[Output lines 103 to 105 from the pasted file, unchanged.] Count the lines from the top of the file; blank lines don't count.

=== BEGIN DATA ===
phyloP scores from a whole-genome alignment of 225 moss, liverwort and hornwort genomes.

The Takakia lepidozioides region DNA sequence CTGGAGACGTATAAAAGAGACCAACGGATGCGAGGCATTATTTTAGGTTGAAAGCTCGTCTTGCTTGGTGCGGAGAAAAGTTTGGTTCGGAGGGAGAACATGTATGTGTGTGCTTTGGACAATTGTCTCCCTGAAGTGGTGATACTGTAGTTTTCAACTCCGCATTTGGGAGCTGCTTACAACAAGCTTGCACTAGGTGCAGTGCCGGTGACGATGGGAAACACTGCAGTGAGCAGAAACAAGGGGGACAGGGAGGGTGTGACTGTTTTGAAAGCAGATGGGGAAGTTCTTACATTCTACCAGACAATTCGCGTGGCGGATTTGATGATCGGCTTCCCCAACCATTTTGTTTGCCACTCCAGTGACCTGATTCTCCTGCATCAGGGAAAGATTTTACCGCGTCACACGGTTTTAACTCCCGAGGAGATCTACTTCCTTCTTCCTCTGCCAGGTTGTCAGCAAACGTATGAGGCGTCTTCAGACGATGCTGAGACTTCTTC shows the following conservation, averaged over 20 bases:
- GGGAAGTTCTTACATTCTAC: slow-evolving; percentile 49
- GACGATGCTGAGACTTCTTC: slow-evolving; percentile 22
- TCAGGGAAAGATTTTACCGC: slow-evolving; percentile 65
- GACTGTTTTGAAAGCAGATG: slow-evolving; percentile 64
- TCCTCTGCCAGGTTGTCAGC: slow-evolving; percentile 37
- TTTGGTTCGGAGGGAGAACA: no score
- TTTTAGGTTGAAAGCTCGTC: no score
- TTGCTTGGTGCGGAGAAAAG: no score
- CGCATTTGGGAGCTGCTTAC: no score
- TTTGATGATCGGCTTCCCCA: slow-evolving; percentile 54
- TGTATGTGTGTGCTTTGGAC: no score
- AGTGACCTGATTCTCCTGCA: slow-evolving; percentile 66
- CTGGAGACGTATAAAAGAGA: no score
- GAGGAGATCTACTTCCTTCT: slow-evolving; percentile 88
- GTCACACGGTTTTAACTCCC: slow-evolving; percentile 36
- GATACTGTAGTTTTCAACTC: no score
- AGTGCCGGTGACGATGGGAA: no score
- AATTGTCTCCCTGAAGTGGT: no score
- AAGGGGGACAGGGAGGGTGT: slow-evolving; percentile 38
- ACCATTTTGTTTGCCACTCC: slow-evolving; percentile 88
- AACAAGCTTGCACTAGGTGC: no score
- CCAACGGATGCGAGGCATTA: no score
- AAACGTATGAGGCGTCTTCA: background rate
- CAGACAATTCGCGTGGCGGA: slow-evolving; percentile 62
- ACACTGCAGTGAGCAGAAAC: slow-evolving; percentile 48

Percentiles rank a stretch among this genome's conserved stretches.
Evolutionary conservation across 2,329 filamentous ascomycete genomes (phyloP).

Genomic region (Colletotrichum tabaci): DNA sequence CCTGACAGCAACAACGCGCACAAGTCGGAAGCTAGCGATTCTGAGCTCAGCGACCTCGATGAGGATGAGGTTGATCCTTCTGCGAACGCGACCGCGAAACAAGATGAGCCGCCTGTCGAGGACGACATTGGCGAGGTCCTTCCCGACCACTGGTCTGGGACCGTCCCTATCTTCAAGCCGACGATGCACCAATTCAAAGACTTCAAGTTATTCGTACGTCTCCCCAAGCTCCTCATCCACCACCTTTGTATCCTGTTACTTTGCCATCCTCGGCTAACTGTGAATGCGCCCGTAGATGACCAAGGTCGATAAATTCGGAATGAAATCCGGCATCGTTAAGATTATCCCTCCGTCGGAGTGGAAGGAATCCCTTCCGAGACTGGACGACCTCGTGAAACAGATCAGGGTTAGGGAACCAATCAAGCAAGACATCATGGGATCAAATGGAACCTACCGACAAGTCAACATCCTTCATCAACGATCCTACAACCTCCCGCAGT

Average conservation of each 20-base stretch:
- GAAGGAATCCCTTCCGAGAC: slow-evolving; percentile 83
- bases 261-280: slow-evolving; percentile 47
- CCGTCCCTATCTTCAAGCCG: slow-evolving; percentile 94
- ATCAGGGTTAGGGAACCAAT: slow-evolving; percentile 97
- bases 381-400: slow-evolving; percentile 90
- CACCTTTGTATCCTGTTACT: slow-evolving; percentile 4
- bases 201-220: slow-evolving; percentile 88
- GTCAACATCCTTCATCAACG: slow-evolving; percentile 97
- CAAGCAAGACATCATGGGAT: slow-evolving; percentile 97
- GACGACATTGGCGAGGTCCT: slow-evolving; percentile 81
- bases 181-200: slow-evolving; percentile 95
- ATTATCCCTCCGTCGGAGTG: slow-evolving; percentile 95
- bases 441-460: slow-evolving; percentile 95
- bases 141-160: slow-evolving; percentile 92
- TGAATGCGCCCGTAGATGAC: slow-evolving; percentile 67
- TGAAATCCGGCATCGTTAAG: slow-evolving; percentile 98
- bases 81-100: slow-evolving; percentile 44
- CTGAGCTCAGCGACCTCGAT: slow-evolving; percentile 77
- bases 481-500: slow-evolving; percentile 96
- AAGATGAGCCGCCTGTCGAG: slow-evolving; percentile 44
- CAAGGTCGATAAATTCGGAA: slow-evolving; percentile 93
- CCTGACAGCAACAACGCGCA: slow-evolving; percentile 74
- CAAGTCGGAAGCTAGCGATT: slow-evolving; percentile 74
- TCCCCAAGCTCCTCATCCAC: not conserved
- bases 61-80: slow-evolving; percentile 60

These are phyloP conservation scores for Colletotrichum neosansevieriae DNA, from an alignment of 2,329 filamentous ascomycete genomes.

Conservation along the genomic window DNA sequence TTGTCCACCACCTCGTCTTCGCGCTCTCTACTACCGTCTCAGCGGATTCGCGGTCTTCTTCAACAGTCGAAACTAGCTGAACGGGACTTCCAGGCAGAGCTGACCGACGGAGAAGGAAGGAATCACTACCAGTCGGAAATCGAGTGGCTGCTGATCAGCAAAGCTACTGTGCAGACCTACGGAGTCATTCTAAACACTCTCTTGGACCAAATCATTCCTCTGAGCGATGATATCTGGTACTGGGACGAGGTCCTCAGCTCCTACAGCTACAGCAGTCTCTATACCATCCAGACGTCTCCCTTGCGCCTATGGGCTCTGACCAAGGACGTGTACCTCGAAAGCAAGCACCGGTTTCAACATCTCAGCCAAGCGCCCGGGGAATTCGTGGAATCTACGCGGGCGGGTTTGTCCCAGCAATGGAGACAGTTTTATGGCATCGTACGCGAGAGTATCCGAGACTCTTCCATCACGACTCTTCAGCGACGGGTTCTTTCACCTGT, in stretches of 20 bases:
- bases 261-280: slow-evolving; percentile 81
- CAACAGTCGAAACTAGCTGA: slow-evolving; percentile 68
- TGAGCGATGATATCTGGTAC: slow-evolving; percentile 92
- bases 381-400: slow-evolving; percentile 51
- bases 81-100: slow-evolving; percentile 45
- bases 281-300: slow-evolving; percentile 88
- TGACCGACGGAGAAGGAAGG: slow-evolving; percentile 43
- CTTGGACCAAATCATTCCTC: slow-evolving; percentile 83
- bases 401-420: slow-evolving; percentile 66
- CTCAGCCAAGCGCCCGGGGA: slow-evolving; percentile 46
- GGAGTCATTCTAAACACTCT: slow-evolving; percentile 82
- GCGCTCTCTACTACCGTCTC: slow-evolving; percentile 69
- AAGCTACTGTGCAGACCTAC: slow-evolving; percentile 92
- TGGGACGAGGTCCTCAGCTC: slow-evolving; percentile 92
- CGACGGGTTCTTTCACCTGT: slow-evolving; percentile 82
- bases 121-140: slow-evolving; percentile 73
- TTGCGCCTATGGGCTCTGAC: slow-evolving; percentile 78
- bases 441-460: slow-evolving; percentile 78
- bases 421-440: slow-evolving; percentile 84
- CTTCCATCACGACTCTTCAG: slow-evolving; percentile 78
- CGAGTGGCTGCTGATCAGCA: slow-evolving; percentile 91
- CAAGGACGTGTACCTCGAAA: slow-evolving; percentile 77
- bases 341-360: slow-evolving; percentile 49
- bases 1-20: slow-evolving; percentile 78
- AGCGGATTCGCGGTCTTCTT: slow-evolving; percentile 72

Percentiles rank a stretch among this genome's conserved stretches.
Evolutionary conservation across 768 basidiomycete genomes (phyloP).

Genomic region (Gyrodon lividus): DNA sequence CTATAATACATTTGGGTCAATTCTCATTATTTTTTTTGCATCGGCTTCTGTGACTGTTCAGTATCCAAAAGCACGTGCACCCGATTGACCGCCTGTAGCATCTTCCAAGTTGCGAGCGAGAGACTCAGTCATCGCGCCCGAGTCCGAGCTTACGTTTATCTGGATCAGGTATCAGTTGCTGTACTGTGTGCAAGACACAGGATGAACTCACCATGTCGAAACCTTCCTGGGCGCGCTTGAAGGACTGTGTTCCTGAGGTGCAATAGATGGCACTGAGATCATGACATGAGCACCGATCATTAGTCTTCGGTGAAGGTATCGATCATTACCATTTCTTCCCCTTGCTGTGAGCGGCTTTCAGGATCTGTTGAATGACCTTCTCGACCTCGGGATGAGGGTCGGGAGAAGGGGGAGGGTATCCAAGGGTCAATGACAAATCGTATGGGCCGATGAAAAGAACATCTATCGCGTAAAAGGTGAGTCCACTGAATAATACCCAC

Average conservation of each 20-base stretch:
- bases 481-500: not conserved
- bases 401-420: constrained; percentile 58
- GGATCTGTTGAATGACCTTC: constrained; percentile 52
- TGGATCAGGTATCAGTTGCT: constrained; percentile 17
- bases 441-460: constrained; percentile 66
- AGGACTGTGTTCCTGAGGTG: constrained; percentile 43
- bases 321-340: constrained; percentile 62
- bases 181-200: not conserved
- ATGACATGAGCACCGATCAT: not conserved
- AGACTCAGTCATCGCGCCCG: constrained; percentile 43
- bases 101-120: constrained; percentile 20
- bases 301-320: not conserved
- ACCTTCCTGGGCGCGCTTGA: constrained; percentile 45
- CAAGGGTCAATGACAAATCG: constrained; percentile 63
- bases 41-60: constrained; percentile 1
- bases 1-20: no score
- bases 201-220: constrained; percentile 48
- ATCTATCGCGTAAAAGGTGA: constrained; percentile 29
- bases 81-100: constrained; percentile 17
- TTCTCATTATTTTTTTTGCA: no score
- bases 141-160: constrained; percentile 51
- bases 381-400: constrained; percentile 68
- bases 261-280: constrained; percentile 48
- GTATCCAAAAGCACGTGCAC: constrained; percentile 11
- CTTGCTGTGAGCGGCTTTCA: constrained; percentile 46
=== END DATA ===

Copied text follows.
- bases 1-20: no score
- bases 201-220: constrained; percentile 48
- ATCTATCGCGTAAAAGGTGA: constrained; percentile 29